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Pakistan – Agosta 90B Submarine Program Explained

Pakistan – Agosta 90B Submarine Program Explained

Agosta 90B Submarine

The Pakistan Navy’s sub-surface fleet was established in 1964, and it has performed well in the roles that have been given to it since then. It also has the distinction of being the first submarine to sink an enemy ship (INS Khukri) after WWII ended. The Agosta 90B submarine, a diesel-electric submarine (SSK) built in France, is the backbone of the present submarine fleet. It is a better variant of the original Agosta 90, with enhanced performance and additional combat systems. The Pakistani and Spanish Navy both utilize Agosta 90B submarines built and produced by DCN (now DCNS) of France.

In Pakistani service, the Agosta 90B is referred to as the “Khalid class.” In 1994, three Agosta 90Bs were ordered; the first was built and assembled in France, while the second and third were built and installed in Pakistan. DCNS also granted Pakistan the option to market submarines on a commercial basis to interested parties. In addition, the Agosta 90B is the region’s sole submarine with an AIP.


SUBTICS Command and Control System:

The Agosta 90B submarines are outfitted with a SUBTICS fully integrated combat system. This is provided by UDS International, a joint venture between DCN International and Thales that is currently entirely controlled by DCNS. SUBTICS analyses sensor information, assesses the tactical situation via track association, fusion, synthesis, trajectory mapping, and management, and performs all weapon command and control operations.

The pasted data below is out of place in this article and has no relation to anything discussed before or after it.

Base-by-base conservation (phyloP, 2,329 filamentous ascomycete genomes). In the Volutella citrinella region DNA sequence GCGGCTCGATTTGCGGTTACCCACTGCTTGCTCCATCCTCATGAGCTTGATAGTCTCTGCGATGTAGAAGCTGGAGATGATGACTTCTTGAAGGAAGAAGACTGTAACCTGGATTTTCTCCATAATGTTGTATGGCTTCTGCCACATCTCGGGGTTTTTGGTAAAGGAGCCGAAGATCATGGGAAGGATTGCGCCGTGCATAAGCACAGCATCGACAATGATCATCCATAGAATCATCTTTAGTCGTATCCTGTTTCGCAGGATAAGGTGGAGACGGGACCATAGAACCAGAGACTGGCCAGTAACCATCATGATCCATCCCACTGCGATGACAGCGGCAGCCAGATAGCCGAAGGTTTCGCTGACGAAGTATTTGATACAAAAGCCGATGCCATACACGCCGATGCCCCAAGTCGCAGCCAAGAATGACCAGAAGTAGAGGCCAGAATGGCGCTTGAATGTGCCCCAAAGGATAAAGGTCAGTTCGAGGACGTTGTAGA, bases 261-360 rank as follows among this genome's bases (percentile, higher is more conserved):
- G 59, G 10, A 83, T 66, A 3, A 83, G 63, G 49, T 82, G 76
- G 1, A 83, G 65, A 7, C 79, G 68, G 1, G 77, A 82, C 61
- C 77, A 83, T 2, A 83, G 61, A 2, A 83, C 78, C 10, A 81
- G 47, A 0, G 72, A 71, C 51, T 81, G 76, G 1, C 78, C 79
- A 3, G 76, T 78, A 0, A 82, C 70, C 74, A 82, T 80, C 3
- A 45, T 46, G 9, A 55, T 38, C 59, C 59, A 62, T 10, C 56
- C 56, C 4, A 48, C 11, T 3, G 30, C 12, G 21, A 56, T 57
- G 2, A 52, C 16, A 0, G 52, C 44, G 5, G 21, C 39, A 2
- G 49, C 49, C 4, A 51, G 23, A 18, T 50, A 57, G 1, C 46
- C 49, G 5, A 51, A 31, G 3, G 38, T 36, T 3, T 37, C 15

The Agosta 90B submarine is equipped with four bow 533mm torpedo tubes and can carry up to 16 torpedoes and missiles. The submarine can be outfitted with the ECAN F17 mod two torpedoes, a wire-guided torpedo with active and passive homing with a range of 20 kilometers. The torpedo is capable of delivering a 250kg payload to a depth of 600m.


MBDA Exocet SM39 Missiles:

The Agosta 90B is equipped with the MBDA (previously EADS Aerospatiale) Exocet SM39 missile, fired from a torpedo tube. The Exocet’s computer receives the target level and bearing data. The missile advances the target region using inertial navigation and subsequently active radar homing in sea-skimming modes. The missile flies at speeds above Mach 0.9 and has a range of 50 kilometers. Exocet is equipped with a 165kg high-explosive shaped-charge warhead.


Electronic Warfare:

The Thales DR-3000U radar warning system, which operates in the D through K bands, is installed on the Agosta 90B submarines. A masthead antenna array with omnidirectional and monopulse directional antennas and an additional periscope warning antenna is used in the systems.


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